But when the stock market plunged dramatically this year, hitting money-losing tech companies hard, that approach began to change. Venture capitalists are backing off their deals and urging young companies in Silicon Valley to cut costs and proceed with caution. The industry is starting to talk about “wartime CEOs” who can do more with less, while bragging about lessons from previous downturns.

Wear the patience of the dreamers tender. Founder-led companies are starting to look like liabilities, not assets.

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“All that has changed in the last 90 days, and it’s not going back any time soon,” said Will Schrotter, founder of Startups.com, an accelerator program for startups. He added that the “we’ll find out later” story is no longer attractive to investors.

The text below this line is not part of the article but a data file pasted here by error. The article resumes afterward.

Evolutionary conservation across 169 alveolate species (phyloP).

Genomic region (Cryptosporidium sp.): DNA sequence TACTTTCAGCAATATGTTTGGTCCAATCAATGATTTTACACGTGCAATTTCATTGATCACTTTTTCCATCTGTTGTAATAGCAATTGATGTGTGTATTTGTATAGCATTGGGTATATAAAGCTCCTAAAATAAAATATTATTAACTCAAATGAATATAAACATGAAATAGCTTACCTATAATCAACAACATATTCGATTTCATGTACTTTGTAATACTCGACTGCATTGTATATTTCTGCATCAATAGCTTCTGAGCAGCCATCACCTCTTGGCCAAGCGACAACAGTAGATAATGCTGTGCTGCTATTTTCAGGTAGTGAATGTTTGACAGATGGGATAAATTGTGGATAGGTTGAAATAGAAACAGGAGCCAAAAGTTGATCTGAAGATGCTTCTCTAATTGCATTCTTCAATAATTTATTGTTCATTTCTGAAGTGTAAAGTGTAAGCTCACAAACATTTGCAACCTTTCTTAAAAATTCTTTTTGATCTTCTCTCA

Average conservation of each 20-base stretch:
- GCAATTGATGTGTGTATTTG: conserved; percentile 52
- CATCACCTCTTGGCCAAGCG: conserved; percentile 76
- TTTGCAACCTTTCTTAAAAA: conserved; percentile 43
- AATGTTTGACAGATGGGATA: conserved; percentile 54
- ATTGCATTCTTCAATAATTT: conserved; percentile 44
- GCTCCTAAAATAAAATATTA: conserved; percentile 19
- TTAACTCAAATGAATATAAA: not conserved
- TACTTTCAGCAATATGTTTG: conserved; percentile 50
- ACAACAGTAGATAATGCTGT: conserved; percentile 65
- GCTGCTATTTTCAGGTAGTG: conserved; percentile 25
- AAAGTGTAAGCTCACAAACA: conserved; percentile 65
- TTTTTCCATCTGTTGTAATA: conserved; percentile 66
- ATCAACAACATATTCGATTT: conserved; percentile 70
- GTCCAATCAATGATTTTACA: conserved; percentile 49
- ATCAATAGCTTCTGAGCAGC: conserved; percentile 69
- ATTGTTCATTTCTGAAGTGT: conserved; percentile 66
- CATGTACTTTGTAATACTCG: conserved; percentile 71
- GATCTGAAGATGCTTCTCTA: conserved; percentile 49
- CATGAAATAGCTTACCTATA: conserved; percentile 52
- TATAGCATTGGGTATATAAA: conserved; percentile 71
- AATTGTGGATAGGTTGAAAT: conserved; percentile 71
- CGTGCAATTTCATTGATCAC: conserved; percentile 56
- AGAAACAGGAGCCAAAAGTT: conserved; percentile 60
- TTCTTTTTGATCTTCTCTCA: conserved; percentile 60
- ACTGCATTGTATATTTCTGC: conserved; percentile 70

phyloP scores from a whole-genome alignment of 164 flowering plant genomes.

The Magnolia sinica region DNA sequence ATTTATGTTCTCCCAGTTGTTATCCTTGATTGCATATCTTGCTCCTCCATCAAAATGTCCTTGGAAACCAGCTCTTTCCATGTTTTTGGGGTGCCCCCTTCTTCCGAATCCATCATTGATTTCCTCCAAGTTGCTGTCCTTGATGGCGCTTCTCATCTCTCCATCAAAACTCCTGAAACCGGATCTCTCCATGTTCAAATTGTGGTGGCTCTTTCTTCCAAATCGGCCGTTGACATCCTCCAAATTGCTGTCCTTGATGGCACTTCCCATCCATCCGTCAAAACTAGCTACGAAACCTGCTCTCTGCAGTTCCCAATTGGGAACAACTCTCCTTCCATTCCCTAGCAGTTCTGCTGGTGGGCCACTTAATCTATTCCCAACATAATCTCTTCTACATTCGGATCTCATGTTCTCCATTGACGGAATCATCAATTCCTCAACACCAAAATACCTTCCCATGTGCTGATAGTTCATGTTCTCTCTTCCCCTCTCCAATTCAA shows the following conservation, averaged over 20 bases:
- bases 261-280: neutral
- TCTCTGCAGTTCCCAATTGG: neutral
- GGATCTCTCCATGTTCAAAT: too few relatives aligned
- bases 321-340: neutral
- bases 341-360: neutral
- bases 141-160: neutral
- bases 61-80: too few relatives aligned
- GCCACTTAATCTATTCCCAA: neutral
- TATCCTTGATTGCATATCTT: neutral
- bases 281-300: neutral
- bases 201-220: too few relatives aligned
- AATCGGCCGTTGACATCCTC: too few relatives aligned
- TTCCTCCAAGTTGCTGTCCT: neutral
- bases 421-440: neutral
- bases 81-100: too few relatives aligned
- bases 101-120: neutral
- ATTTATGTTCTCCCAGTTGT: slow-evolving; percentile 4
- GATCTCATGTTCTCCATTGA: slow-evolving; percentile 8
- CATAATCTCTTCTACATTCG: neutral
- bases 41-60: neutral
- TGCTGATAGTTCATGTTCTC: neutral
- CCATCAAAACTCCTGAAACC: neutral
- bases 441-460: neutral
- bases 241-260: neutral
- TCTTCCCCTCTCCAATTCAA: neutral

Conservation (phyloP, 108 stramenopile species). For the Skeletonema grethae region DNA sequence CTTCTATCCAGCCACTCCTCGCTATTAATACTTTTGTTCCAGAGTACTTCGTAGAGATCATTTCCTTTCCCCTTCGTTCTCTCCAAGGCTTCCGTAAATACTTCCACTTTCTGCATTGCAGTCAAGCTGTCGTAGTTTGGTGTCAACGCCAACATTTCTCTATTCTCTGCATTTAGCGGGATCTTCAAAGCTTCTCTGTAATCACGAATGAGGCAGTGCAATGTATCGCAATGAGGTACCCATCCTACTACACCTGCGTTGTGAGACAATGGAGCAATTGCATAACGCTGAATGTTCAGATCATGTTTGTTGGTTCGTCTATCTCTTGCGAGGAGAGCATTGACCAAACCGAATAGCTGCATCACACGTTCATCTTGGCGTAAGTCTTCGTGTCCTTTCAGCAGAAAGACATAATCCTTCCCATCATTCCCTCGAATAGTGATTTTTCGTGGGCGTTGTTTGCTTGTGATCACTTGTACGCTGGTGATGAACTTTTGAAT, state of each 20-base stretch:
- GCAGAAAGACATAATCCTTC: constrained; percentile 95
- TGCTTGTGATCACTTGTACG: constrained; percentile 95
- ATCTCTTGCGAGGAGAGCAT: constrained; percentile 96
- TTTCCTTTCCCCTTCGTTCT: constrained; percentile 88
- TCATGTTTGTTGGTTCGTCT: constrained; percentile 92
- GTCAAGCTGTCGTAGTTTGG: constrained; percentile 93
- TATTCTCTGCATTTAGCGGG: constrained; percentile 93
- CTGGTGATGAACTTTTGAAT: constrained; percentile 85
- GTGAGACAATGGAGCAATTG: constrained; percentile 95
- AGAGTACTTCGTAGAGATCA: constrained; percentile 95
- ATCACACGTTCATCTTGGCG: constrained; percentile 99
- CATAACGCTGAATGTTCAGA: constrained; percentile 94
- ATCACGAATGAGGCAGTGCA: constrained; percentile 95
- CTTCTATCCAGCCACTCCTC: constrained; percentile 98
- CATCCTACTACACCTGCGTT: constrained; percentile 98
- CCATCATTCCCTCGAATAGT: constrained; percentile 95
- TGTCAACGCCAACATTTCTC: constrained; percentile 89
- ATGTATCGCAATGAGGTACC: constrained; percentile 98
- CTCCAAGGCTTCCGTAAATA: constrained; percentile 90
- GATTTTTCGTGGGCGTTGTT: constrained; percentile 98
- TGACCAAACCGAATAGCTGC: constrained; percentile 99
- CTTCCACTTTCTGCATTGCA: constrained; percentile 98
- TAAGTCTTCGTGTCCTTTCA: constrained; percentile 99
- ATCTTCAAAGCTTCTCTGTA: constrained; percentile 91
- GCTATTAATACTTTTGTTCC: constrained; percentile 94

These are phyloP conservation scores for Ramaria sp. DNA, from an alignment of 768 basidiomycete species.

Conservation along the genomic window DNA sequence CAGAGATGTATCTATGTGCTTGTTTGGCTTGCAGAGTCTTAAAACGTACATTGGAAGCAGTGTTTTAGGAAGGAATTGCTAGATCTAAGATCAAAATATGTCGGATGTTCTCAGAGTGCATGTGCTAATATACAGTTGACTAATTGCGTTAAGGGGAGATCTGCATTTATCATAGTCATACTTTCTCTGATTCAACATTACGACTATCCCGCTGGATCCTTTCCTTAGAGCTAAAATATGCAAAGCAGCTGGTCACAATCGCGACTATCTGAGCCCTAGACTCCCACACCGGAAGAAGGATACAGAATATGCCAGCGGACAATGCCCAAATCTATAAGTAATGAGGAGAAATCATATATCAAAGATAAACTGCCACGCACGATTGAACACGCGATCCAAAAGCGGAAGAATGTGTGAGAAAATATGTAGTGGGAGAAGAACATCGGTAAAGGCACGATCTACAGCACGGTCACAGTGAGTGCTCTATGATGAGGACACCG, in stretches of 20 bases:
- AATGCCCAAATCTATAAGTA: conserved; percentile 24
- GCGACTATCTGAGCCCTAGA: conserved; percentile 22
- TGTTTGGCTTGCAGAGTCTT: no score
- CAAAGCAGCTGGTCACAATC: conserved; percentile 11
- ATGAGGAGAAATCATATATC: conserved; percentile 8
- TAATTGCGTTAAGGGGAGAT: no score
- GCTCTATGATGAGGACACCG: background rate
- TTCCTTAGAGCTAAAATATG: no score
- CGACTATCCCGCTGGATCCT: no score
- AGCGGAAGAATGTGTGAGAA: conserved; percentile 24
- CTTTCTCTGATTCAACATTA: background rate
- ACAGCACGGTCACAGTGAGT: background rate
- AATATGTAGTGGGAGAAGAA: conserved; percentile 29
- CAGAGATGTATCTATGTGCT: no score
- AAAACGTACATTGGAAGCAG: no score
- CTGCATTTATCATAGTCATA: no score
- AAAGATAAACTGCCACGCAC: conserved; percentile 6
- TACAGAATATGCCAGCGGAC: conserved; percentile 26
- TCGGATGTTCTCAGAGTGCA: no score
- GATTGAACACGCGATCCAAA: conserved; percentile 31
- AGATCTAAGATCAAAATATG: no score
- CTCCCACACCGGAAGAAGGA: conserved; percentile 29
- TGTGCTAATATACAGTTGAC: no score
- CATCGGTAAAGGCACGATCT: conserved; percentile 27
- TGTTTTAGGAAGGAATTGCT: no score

In addition to Silbermann, Gebbia, and Mehta, the founders of Twitter, Peloton, Medium and MicroStrategy all resigned this year.

They don’t leave on a high note. Pinterest shares are down 60% from last year. Elliott Management, an active shareholder known for pressuring companies to make big changes, recently acquired a stake in the company. Airbnb shares are down 25% from a year ago. Instacart cut its internal valuation by nearly 40% in March, as it prepares to go public in a hostile market.